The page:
}

__m128 zero = _mm_setzero_ps();
//we process 4 objects per step
for (i = 0; i < num_objects; i += 4)
{
__m128 aabb_min_y = _mm_load_ps(aabb_data_ptr + 8);
__m128 aabb_min_z = _mm_load_ps(aabb_data_ptr + 16);
__m128 aabb_min_w = _mm_load_ps(aabb_data_ptr + 24);

__m128 aabb_max_x = _mm_load_ps(aabb_data_ptr + 4);
__m128 aabb_max_y = _mm_load_ps(aabb_data_ptr + 12);
__m128 aabb_max_z = _mm_load_ps(aabb_data_ptr + 20);
__m128 aabb_max_w = _mm_load_ps(aabb_data_ptr + 28);
aabb_data_ptr += 32;

//for now we have points in vectors aabb_min_x..w, but for calculations we need to xxxx yyyy zzzz vectors representation - just transpose data
_MM_TRANSPOSE4_PS(aabb_min_x, aabb_min_y, aabb_min_z, aabb_min_w);
_MM_TRANSPOSE4_PS(aabb_max_x, aabb_max_y, aabb_max_z, aabb_max_w);

__m128 intersection_res = _mm_setzero_ps();
for (j = 0; j < 6; j++) //plane index
{
//this code is similar to what we make in simple culling
//pick closest point to plane and check if it begind the plane. if yes - object outside frustum
//dot product, separate for each coordinate, for min & max aabb points
__m128 aabbMin_frustumPlane_x = _mm_mul_ps(aabb_min_x, frustum_planes_x[j]);
__m128 aabbMin_frustumPlane_y = _mm_mul_ps(aabb_min_y, frustum_planes_y[j]);
__m128 aabbMin_frustumPlane_z = _mm_mul_ps(aabb_min_z, frustum_planes_z[j]);

__m128 aabbMax_frustumPlane_x = _mm_mul_ps(aabb_max_x, frustum_planes_x[j]);
__m128 aabbMax_frustumPlane_y = _mm_mul_ps(aabb_max_y, frustum_planes_y[j]);
__m128 aabbMax_frustumPlane_z = _mm_mul_ps(aabb_max_z, frustum_planes_z[j]);

//we have 8 box points, but we need pick closest point to plane. Just take max
__m128 res_x = _mm_max_ps(aabbMin_frustumPlane_x, aabbMax_frustumPlane_x);
__m128 res_y = _mm_max_ps(aabbMin_frustumPlane_y, aabbMax_frustumPlane_y);
__m128 res_z = _mm_max_ps(aabbMin_frustumPlane_z, aabbMax_frustumPlane_z);

//dist to plane = dot(aabb_point.xyz, plane.xyz) + plane.w

__m128 plane_res = _mm_cmple_ps(distance_to_plane, zero); //dist from closest point to plane < 0 ?
intersection_res = _mm_or_ps(intersection_res, plane_res); //if yes - aabb behind the plane & outside frustum
}

//store result
__m128i intersection_res_i = _mm_cvtps_epi32(intersection_res);
_mm_store_si128((__m128i *)&culling_res_sse[i], intersection_res_i);
}
}


OBB culling is a bit harder. We perform calculations on one object at once. But make calculations for three xyz axes simultaneously. It is not optimal but it reflects basic idea of algorithm. Besides, vector math (matrix multiplications and point transformations) with SSE perform faster.

void sse_culling_obb(int firs_processing_object, int num_objects, int *culling_res, mat4 &cam_modelview_proj_mat)
{
mat4_sse sse_camera_mat(cam_modelview_proj_mat);
mat4_sse sse_clip_space_mat;

//box points in local space
__m128 obb_points_sse[8];
obb_points_sse[0] = _mm_set_ps(1.f, box_min[2], box_max[1], box_min[0]);
obb_points_sse[1] = _mm_set_ps(1.f, box_max[2], box_max[1], box_min[0]);
obb_points_sse[2] = _mm_set_ps(1.f, box_max[2], box_max[1], box_max[0]);
obb_points_sse[3] = _mm_set_ps(1.f, box_min[2], box_max[1], box_max[0]);
obb_points_sse[4] = _mm_set_ps(1.f, box_min[2], box_min[1], box_max[0]);
obb_points_sse[5] = _mm_set_ps(1.f, box_max[2], box_min[1], box_max[0]);
obb_points_sse[6] = _mm_set_ps(1.f, box_max[2], box_min[1], box_min[0]);
obb_points_sse[7] = _mm_set_ps(1.f, box_min[2], box_min[1], box_min[0]);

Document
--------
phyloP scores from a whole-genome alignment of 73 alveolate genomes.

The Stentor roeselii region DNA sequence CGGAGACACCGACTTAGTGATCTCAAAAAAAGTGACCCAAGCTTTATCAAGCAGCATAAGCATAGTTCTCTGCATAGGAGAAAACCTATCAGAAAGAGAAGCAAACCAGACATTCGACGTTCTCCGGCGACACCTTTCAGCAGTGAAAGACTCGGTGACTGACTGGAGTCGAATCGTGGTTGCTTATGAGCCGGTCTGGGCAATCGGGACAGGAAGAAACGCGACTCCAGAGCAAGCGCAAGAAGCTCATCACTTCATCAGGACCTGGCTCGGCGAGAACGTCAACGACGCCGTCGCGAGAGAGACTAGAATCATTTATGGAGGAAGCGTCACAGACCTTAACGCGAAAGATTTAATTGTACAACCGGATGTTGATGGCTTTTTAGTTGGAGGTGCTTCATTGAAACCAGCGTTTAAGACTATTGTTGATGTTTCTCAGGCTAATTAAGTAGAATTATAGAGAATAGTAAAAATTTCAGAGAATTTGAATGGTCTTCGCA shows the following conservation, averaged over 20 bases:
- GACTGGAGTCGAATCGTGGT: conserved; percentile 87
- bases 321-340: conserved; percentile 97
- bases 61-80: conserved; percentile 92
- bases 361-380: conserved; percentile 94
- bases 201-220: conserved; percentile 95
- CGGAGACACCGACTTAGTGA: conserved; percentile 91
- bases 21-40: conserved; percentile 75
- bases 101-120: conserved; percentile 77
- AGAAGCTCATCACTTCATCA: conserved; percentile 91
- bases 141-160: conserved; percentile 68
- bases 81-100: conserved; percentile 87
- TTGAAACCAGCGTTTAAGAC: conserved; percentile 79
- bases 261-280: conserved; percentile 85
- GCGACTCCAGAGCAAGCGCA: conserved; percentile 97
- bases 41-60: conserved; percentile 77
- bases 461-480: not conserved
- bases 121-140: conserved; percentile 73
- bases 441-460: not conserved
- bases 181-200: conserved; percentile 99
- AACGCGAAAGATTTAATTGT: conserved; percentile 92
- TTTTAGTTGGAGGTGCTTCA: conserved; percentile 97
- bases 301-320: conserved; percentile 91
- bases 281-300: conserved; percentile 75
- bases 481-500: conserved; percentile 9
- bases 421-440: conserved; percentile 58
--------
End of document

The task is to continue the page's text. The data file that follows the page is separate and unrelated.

ALIGN_SSE int obj_culling_res[4];
__m128 zero_v = _mm_setzero_ps();

int i, j;
//process one object per step
for (i = firs_processing_object; i < firs_processing_object+num_objects; i++)
{
//clip space matrix = camera_view_proj * obj_mat
sse_mat4_mul(sse_clip_space_mat, sse_camera_mat, sse_obj_mat[i]);
__m128 outside_positive_plane = _mm_set1_ps(0xffffffff);
__m128 outside_negative_plane = _mm_set1_ps(0xffffffff);

//for all 8 box points
for (j = 0; j < 8; j++)
{
//transform point to clip space
__m128 obb_transformed_point = sse_mat4_mul_vec4(sse_clip_space_mat, obb_points_sse[j]);

//gather w & -w
__m128 wwww = _mm_shuffle_ps(obb_transformed_point, obb_transformed_point, _MM_SHUFFLE(3, 3, 3, 3)); //get w
__m128 wwww_neg = _mm_sub_ps(zero_v, wwww); // negate all elements

//box_point.xyz > box_point.w || box_point.xyz < -box_point.w ?
//similar to point normalization: point.xyz /= point.w; And compare: point.xyz > 1 && point.xyz < -1
__m128 outside_pos_plane = _mm_cmpge_ps(obb_transformed_point, wwww);
__m128 outside_neg_plane = _mm_cmple_ps(obb_transformed_point, wwww_neg);

//if at least 1 of 8 points in front of the plane - we get 0 in outside_* flag
outside_positive_plane = _mm_and_ps(outside_positive_plane, outside_pos_plane);
outside_negative_plane = _mm_and_ps(outside_negative_plane, outside_neg_plane);
}

//all 8 points xyz < -1 or > 1 ?
__m128 outside = _mm_or_ps(outside_positive_plane, outside_negative_plane);

//store result
__m128i outside_res_i = _mm_cvtps_epi32(outside);
_mm_store_si128((__m128i *)&obj_culling_res[0], outside_res_i);

//for now we have separate result separately for each axis
//combine results. If outside any plane, then objects is outside frustum
culling_res[i] = (obj_culling_res[0] != 0 || obj_culling_res[1] != 0 ||  obj_culling_res[2] != 0) ? 1 : 0;
}
}


Table 2. SSE culling result of 100k objects. Intel Core I5. Single Thread. SSE.

 SSE Culling Sphere AABB OBB Just culling 0,26 0,46 3,48 Whole frame 1,2 1,43 4,6

SSE implementation in average 3 times faster than simple one in C++.

Nowadays processors has several cores. Calculations might be performed simultaneously on all cores.

In our case of frustum culling each object is independent from the rest. Thats why we easily could split work into equal groups and cull them simultaneously with different cores of processor. After running jobs execution we need to wait threads to do their job and gather results.
Off course we should not ask results right after execution start.

Worker::Worker() : first_processing_oject(0), num_processing_ojects(0)
{
//create 2 events: 1. to signal that we have a job 2.signal that we finished job
has_jobs_event = CreateEvent(NULL, false, false, NULL);
jobs_finished_event = CreateEvent(NULL, false, true, NULL);
}

void Worker::doJob()
{
//make our part of work
cull_objects(first_processing_oject, num_processing_ojects);
}

{
Worker *worker = static_cast<worker*>(arguments);

//each worker has endless loop untill we signal to quit (stop_work flag)